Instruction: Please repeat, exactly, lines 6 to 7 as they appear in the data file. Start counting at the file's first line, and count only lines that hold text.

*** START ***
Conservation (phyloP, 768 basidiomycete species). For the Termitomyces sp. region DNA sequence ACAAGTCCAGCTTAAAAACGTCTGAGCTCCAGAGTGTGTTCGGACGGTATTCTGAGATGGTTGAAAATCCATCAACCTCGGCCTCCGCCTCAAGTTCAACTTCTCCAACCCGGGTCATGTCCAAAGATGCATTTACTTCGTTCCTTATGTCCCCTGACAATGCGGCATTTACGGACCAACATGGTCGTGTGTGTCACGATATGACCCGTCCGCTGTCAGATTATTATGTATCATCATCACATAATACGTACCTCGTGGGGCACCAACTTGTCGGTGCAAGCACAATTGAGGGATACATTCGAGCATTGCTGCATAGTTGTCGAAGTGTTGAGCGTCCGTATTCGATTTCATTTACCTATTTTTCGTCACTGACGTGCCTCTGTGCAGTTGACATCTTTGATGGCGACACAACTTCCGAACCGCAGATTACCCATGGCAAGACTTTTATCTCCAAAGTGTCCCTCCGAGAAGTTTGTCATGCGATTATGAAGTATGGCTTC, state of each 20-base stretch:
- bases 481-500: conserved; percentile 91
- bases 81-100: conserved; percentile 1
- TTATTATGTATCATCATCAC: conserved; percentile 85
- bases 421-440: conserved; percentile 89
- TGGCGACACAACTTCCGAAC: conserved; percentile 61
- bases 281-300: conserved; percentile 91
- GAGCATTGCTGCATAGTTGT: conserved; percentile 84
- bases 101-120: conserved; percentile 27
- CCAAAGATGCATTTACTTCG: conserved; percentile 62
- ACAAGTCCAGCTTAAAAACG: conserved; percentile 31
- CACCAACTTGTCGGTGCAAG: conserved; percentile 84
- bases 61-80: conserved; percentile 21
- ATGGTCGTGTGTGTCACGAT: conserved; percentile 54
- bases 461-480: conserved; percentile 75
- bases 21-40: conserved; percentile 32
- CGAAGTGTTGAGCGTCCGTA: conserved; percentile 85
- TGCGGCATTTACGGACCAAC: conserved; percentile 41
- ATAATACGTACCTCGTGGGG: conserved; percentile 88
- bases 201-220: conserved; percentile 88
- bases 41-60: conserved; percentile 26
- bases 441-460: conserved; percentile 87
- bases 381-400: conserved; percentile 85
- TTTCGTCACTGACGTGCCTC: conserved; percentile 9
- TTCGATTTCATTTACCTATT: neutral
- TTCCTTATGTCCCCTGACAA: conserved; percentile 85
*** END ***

- TGGCGACACAACTTCCGAAC: conserved; percentile 61
- bases 281-300: conserved; percentile 91